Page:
by / September 14th, 2011 /

Mogwai – Earth Division EP

 1/5 Rating

(Rock Action)

After an impressive 15 year career, resulting in seven full length albums of disorientating maelstrom, Mogwai return yet again, carefully packing up their distortion pedals in favour of some gentle piano work for this EP. The guitars still play their part but the surging tumult of intensity that Mogwai’s known for is dampened a great deal here. Violins, double basses, and cellos are now leading the attack, and in style too it must be said. Recorded at the same time as Hardcore…, the four tracks here were deemed too divergent to make it on to the album, a wise move by all accounts. The chaste atmosphere on Earth Division would surely have gotten a beating if it was forced to mingle with distorted bullies such as ‘Mexican Grand Prix’ or ‘San Pedro’. As the first few notes ‘Get To France’ sink through, it becomes clear that the tone for this recording will be different to that of their last few releases. For such a minimal song it is genuinely stirring, it pierces right through your innards. It’s also has quite a soundtrack feel to it, you could be forgiven for thinking that it’d been lifted straight from a Jean-Pierre Jeunet film.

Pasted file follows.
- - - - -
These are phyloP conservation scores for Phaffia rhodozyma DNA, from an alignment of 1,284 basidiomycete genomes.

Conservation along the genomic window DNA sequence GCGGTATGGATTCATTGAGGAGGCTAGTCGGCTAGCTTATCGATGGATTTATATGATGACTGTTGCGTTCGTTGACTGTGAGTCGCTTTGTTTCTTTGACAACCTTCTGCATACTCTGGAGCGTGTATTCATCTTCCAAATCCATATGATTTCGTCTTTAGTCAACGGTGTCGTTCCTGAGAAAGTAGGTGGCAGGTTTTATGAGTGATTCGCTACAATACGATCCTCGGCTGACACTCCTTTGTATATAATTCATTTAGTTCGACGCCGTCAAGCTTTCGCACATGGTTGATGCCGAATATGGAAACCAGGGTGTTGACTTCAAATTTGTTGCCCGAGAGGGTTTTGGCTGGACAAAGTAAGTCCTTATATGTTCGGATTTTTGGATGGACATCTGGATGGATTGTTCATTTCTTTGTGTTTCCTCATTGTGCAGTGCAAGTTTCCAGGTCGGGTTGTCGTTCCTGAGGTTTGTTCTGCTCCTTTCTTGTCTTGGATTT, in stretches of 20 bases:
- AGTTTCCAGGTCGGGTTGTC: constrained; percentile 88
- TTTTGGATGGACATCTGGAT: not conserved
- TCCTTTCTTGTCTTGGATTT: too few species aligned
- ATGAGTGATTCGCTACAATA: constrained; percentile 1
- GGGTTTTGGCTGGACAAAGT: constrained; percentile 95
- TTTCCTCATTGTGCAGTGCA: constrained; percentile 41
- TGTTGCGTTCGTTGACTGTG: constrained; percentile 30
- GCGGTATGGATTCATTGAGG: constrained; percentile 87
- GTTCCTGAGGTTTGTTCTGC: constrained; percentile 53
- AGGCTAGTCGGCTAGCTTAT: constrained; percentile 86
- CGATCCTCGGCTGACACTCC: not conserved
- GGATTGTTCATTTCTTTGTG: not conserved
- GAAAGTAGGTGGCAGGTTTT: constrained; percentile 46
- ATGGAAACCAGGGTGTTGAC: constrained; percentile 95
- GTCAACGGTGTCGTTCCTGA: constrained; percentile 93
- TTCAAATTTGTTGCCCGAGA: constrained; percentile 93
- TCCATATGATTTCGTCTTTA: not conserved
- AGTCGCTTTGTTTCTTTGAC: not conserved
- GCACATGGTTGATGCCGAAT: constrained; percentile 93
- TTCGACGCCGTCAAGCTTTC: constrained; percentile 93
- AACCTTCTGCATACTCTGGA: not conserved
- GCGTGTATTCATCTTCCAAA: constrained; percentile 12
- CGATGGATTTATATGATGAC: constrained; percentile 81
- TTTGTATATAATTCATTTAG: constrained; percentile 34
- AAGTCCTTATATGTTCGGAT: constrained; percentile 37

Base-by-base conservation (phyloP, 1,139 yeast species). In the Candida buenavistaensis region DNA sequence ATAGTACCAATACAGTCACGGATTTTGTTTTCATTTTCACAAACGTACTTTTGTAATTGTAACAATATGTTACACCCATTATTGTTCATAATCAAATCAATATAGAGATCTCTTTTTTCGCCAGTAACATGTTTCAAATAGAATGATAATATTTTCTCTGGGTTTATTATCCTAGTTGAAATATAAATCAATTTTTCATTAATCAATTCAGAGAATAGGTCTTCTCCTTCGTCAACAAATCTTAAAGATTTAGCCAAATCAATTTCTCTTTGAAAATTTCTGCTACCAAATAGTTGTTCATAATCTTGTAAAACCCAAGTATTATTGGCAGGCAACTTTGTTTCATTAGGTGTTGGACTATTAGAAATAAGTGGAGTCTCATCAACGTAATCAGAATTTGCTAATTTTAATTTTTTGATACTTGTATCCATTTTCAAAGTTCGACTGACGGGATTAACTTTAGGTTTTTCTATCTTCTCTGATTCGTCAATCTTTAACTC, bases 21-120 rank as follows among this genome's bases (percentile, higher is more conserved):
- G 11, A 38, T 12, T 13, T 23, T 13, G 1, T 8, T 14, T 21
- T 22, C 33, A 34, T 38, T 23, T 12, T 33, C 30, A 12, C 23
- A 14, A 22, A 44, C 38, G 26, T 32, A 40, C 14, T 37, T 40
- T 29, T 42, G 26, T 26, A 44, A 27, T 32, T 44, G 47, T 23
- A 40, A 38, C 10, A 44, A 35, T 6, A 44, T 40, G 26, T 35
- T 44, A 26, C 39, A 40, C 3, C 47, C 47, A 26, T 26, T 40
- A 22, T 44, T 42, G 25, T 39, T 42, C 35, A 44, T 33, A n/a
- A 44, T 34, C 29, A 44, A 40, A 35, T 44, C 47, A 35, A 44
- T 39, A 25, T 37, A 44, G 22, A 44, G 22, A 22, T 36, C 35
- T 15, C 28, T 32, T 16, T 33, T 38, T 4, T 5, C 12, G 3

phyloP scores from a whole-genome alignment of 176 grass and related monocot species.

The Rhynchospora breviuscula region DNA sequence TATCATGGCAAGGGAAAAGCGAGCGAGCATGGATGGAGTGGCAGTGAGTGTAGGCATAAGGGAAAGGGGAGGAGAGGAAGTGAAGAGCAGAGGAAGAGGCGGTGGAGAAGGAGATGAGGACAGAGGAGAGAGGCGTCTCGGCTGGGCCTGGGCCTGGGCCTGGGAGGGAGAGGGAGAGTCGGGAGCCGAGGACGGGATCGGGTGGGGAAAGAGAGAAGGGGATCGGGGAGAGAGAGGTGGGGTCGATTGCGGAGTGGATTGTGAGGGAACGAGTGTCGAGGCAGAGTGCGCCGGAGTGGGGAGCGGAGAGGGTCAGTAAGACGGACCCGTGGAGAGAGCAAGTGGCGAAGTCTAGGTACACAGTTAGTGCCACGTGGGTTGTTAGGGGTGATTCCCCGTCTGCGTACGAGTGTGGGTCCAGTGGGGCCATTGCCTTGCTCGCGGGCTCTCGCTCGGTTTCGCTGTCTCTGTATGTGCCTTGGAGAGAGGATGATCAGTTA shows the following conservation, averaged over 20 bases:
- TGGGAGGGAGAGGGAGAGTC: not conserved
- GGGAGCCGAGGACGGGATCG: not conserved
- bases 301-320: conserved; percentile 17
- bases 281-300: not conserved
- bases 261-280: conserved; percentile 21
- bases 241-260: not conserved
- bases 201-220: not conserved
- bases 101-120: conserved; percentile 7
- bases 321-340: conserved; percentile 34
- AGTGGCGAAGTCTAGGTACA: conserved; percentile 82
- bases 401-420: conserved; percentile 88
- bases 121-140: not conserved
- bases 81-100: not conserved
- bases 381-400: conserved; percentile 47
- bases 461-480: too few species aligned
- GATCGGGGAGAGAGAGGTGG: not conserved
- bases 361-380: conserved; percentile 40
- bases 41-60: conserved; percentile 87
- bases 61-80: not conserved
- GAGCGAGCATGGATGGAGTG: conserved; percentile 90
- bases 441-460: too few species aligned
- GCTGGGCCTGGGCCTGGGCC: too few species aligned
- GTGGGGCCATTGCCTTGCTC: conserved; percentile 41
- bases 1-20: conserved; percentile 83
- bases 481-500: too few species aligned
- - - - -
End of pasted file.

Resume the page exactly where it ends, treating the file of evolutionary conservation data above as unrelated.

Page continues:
As this opening sets the tone it also serves as an archetype for the whole EP; what is true of ‘Get To France’ is true of the remaining tracks as well. They’re all strongly cinematic, which shouldn’t be too much of a surprise considering the work Mogwai have done on Zidane: A 21st Century Portrait, and a potential future collaboration with film maker Antony Crook. Each track seems like the foundation for some grand visual display, crying out for some deeply moving scenes to back up their prowess. ‘Drunk and Crazy’ is perfectly suited for some contrary hero’s final conflict before all is safe in the kingdom, while ‘Does This Always Happen?’ seems destined for a sombre montage.

With this release, Mogwai have highlighted a quality of their music that may have gone overlooked – a condensed tracklist telling a story with cinematic scope.

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